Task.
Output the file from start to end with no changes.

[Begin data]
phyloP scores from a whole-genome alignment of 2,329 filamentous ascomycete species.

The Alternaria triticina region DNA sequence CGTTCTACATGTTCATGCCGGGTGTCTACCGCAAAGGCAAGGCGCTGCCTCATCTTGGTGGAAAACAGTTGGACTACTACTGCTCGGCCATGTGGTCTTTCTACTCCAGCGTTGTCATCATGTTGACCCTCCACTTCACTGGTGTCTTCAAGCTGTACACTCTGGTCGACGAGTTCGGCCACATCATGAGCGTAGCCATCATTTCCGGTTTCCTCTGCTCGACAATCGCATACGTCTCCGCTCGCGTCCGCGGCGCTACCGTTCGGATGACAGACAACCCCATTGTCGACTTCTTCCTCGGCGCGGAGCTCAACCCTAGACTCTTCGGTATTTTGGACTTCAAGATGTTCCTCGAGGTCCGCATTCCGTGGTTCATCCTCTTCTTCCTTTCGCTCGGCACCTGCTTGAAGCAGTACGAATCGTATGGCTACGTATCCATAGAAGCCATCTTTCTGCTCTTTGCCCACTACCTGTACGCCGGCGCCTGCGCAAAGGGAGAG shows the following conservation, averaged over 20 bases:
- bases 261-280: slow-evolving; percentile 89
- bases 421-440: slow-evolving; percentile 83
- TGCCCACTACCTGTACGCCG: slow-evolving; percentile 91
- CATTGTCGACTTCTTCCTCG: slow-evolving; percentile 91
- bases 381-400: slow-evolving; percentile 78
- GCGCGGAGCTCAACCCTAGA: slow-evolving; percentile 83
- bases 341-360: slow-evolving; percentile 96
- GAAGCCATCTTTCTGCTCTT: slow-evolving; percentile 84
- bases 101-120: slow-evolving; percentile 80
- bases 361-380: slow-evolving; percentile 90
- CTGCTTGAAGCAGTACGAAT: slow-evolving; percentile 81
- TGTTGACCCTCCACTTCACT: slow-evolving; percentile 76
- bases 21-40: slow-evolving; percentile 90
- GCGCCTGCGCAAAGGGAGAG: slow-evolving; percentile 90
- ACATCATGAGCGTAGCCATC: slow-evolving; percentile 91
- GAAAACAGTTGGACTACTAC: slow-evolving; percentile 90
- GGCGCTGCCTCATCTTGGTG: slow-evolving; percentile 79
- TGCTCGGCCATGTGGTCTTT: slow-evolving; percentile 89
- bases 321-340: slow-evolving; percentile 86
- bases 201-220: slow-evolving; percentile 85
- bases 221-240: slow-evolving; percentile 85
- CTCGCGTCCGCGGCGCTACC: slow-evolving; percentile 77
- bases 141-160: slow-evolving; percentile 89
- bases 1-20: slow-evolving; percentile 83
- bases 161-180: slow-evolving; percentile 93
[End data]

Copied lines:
phyloP scores from a whole-genome alignment of 2,329 filamentous ascomycete species.

The Alternaria triticina region DNA sequence CGTTCTACATGTTCATGCCGGGTGTCTACCGCAAAGGCAAGGCGCTGCCTCATCTTGGTGGAAAACAGTTGGACTACTACTGCTCGGCCATGTGGTCTTTCTACTCCAGCGTTGTCATCATGTTGACCCTCCACTTCACTGGTGTCTTCAAGCTGTACACTCTGGTCGACGAGTTCGGCCACATCATGAGCGTAGCCATCATTTCCGGTTTCCTCTGCTCGACAATCGCATACGTCTCCGCTCGCGTCCGCGGCGCTACCGTTCGGATGACAGACAACCCCATTGTCGACTTCTTCCTCGGCGCGGAGCTCAACCCTAGACTCTTCGGTATTTTGGACTTCAAGATGTTCCTCGAGGTCCGCATTCCGTGGTTCATCCTCTTCTTCCTTTCGCTCGGCACCTGCTTGAAGCAGTACGAATCGTATGGCTACGTATCCATAGAAGCCATCTTTCTGCTCTTTGCCCACTACCTGTACGCCGGCGCCTGCGCAAAGGGAGAG shows the following conservation, averaged over 20 bases:
- bases 261-280: slow-evolving; percentile 89
- bases 421-440: slow-evolving; percentile 83
- TGCCCACTACCTGTACGCCG: slow-evolving; percentile 91
- CATTGTCGACTTCTTCCTCG: slow-evolving; percentile 91
- bases 381-400: slow-evolving; percentile 78
- GCGCGGAGCTCAACCCTAGA: slow-evolving; percentile 83
- bases 341-360: slow-evolving; percentile 96
- GAAGCCATCTTTCTGCTCTT: slow-evolving; percentile 84
- bases 101-120: slow-evolving; percentile 80
- bases 361-380: slow-evolving; percentile 90
- CTGCTTGAAGCAGTACGAAT: slow-evolving; percentile 81
- TGTTGACCCTCCACTTCACT: slow-evolving; percentile 76
- bases 21-40: slow-evolving; percentile 90
- GCGCCTGCGCAAAGGGAGAG: slow-evolving; percentile 90
- ACATCATGAGCGTAGCCATC: slow-evolving; percentile 91
- GAAAACAGTTGGACTACTAC: slow-evolving; percentile 90
- GGCGCTGCCTCATCTTGGTG: slow-evolving; percentile 79
- TGCTCGGCCATGTGGTCTTT: slow-evolving; percentile 89
- bases 321-340: slow-evolving; percentile 86
- bases 201-220: slow-evolving; percentile 85
- bases 221-240: slow-evolving; percentile 85
- CTCGCGTCCGCGGCGCTACC: slow-evolving; percentile 77
- bases 141-160: slow-evolving; percentile 89
- bases 1-20: slow-evolving; percentile 83
- bases 161-180: slow-evolving; percentile 93